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  1. #1
    Join Date
    Nov 2006

    Unanswered: Commiting transactions/Truncating transactional logs/Replication Latency


    I have multiple questions and would appreciate any suggestions in resolving them. I'm a novice to these issues.

    1) First of all, what is the exact command to setup the trunc. log on chkpt. option on for a transactional log of a SQL Server 2000 database? Is this option on by default? I have noticed for one of the databases I'm managing that the transaction log was over 12 GB, while the db was only 425 MB.

    2) How's it possible to run a DBCC TRACEON to see the content of the transaction log to see if we are having any issues with any uncommitted transactions, i.e. updates, inserts, and/or deletes.

    3) What are the commands to truncate inactive transactions and increasing the readbatchsize?

    4) lastly, how do I validate transactional replication via checksum and find valid latency between a small number of changes that need to be committed between publisher and subscriber.

    Thank you so much in advance!

  2. #2
    Join Date
    Jun 2003
    Provided Answers: 1
    Regarding your log issues, what is your backup strategy?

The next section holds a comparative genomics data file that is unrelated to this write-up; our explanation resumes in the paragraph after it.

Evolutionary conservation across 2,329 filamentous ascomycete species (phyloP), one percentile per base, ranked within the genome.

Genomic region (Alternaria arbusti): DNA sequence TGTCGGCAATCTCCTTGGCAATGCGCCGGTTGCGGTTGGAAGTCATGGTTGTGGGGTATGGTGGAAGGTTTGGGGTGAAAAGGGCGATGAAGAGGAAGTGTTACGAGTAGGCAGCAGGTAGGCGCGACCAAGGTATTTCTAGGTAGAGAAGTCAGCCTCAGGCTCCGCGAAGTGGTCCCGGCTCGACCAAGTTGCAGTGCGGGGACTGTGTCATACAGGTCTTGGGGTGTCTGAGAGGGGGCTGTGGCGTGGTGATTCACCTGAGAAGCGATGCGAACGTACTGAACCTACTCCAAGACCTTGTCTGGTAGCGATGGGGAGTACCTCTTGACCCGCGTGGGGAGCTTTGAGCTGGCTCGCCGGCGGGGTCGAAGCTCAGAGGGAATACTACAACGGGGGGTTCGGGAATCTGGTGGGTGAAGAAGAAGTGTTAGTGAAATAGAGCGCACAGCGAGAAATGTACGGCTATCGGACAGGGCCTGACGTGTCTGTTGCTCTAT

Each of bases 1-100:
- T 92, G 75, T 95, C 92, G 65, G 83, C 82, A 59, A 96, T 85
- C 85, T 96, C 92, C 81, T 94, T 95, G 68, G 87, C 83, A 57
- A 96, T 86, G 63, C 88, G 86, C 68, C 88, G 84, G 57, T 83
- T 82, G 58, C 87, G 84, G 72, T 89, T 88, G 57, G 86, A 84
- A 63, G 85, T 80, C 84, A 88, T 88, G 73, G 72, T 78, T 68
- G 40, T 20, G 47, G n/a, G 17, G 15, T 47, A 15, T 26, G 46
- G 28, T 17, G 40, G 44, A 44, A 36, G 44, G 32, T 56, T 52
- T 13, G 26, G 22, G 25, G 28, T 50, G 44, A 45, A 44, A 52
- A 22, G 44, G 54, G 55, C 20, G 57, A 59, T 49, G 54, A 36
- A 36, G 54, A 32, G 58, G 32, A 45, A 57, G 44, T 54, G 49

Are you backing up the database regularly, and also backing up the logs regularly? If the logs are being dumped on a regular schedule, then they should not be growing so large.
    If you set your logs to truncate on checkpoint, you will lose the ability to recover data between backups.
    If it's not practically useful, then it's practically useless.

    blindman "sqlblindman"

  3. #3
    Join Date
    Jun 2004
    Long Island
    Truncate Log on Chkpt = recovery mode to "simple", under options tab.

  4. #4
    Join Date
    Nov 2004
    on the wrong server
    Provided Answers: 6
    this looks like home work, so lets ask him a couple of questions, oh wait...
    “If one brings so much courage to this world the world has to kill them or break them, so of course it kills them. The world breaks every one and afterward many are strong at the broken places. But those that will not break it kills. It kills the very good and the very gentle and the very brave impartially. If you are none of these you can be sure it will kill you too but there will be no special hurry.” Earnest Hemingway, A Farewell To Arms.

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